data=DT, verbose = FALSE)
mix1$sigma$`u:id`
```
Here the sigma element contains the random effects for `id` and `units` (error). Each of these contains a matrix of 1 by 1, but in a multi trait model would look like this:
```{r}
data(DT_cpdata)
DT <- DT_cpdata
GT <- GT_cpdata
MP <- MP_cpdata
#### create the variance-covariance matrix
A <- A.mat(GT) # additive relationship matrix
#### look at the data and fit the model
mix2 <- mmer(cbind(Yield,color)~1,
random=~vsr(id,Gu=A, Gtc=unsm(2)),
rcov=~vsr(units,Gtc=diag(2)),
data=DT, verbose = FALSE)
mix2$sigma$`u:id`
```
Notice that for 2 traits this becomes a 2 by 2 matrix. In order to put constraints in some of these random effect matrices you can use the `Gtc` argument as show above. For the `id` random effect we have specified that variance components should be estimated and be positive (diagonals with a 1), whereas covariance components should be estimated and unconstrained to be positive or negative (off-diagonals with a 2).
```{r}
unsm(2)
mix2$sigma$`u:id`
```
On the other hand, for the `units` (error) random effect we have specified in the `Gtc` argument that variance components should be estimated and be positive (diagonals), whereas covariance components should not be estimated (off-diagonals with a 0)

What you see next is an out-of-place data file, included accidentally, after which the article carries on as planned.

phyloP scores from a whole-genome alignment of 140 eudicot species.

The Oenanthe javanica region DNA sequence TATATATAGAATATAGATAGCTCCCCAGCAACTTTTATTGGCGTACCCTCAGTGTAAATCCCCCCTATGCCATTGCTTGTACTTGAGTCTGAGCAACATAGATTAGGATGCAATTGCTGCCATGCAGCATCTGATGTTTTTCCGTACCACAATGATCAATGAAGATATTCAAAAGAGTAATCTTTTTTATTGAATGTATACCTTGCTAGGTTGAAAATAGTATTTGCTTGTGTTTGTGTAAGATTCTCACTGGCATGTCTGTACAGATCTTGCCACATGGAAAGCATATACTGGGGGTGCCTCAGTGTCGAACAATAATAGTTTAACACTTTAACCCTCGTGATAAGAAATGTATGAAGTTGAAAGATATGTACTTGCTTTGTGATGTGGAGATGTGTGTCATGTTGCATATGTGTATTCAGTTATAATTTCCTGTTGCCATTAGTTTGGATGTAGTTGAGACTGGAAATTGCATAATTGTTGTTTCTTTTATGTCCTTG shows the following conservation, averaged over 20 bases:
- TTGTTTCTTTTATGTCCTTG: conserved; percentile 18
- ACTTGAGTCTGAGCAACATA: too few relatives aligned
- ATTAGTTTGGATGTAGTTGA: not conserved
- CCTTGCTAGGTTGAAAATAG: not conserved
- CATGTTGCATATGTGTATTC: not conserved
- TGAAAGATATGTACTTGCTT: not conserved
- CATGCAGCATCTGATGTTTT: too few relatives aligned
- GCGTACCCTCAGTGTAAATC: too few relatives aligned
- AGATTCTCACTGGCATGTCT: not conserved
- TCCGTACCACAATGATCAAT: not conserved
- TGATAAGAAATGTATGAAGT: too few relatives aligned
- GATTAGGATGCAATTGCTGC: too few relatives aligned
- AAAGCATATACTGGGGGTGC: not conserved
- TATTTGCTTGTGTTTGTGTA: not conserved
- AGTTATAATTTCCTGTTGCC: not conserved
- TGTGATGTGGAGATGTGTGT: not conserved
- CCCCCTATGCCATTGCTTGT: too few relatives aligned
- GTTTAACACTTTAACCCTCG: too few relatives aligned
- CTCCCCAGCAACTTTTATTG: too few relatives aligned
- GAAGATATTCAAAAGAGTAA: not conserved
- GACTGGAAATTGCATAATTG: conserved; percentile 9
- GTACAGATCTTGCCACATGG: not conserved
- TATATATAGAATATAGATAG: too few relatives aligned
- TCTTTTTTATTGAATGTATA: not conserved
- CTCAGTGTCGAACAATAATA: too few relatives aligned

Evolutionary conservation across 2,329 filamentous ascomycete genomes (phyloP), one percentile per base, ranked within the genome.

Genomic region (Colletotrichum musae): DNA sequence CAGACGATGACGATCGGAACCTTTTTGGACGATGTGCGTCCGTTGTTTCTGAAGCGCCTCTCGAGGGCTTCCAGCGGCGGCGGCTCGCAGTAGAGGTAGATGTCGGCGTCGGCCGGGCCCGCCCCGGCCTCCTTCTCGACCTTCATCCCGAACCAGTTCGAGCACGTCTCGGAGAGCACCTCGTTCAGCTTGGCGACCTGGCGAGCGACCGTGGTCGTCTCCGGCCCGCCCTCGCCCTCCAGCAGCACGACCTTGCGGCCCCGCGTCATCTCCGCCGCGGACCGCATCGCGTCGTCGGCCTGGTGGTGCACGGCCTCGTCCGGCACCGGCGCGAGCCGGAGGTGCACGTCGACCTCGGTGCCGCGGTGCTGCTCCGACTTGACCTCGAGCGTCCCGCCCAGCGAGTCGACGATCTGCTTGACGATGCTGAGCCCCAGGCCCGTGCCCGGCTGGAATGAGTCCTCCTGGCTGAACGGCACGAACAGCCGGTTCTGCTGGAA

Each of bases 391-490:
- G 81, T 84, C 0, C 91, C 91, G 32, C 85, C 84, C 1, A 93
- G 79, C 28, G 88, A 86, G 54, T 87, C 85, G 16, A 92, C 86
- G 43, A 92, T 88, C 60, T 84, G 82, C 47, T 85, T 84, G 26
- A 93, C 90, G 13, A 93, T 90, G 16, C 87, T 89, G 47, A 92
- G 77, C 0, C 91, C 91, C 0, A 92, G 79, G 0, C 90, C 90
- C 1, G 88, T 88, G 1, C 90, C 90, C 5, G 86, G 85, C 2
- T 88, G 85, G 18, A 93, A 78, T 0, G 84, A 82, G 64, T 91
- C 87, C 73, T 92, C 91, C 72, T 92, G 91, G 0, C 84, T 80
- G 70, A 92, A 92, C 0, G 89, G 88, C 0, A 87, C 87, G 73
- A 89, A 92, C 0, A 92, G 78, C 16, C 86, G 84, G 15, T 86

```{r}
diag(2)
mix2$sigma$`u:units`
```
If the user would like to constrain a value to be fixed and not change through the estimation process of other random effects the user needs to provide the initial value (scaled with respect to the error variance) of those variance-covariance components in the `Gti` argument and use a matrix with the value 3 in the `Gtc` constraint matrix.
```{r}
mm <- matrix(3,1,1) ## matrix to fix the var comp
initialVal <- mix1$sigma_scaled$`u:id`/2 # we want to fix the vc to be half of the previous uinvariate model
mix3 <- mmer(Yield~1,
random=~vsr(id, Gu=A, Gti=initialVal, Gtc=mm), # constrained
rcov=~vsr(units), # unconstrained
data=DT, verbose = FALSE)
# analyze variance components
summary(mix1)$varcomp
summary(mix3)$varcomp
```
For the vsc() function used in mmec() for the c x c problem the theta and thetaC arguments can be used directly in the covariance structures. For example to fix the residuals equal to 1:
```{r}
mm <- matrix(3,1,1) ## matrix to fix the var comp
vei <- var(DT$Yield, na.rm = TRUE) # we want to fix the vc to be half of the previous uinvariate model
mix3 <- mmec(Yield~1,